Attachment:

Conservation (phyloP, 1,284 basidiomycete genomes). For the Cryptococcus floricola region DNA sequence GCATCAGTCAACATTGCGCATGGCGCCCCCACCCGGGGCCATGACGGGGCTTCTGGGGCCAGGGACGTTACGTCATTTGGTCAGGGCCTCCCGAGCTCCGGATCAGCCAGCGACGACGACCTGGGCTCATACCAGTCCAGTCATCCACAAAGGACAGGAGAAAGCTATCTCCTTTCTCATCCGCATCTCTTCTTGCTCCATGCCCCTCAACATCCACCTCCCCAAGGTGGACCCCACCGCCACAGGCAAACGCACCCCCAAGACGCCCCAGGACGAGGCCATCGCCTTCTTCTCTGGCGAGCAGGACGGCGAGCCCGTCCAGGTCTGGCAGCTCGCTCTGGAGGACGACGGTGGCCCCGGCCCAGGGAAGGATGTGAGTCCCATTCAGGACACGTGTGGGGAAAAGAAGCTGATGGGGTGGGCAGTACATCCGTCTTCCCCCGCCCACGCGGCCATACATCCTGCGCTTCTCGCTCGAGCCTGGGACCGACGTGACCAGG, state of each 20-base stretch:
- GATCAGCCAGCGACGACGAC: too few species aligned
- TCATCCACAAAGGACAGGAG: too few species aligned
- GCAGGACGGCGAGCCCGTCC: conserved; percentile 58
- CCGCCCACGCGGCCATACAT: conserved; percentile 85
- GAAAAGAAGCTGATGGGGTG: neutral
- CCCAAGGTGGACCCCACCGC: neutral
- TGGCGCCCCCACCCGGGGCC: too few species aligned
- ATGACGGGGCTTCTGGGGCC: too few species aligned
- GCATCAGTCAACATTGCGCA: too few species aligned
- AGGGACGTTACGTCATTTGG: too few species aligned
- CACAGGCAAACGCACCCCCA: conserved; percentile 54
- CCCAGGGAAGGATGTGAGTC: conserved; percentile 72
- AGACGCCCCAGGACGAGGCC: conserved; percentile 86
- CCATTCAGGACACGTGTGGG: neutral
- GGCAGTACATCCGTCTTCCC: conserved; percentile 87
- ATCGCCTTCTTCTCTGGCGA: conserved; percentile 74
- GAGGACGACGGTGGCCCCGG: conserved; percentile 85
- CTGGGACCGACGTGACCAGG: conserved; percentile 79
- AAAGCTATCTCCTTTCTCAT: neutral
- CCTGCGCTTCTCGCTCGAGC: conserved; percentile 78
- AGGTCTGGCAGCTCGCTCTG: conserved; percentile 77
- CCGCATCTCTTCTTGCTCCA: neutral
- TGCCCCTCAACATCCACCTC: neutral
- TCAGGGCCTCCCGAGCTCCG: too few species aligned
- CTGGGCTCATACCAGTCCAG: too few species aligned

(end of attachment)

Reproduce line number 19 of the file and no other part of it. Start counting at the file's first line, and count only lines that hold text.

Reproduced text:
- CTGGGACCGACGTGACCAGG: conserved; percentile 79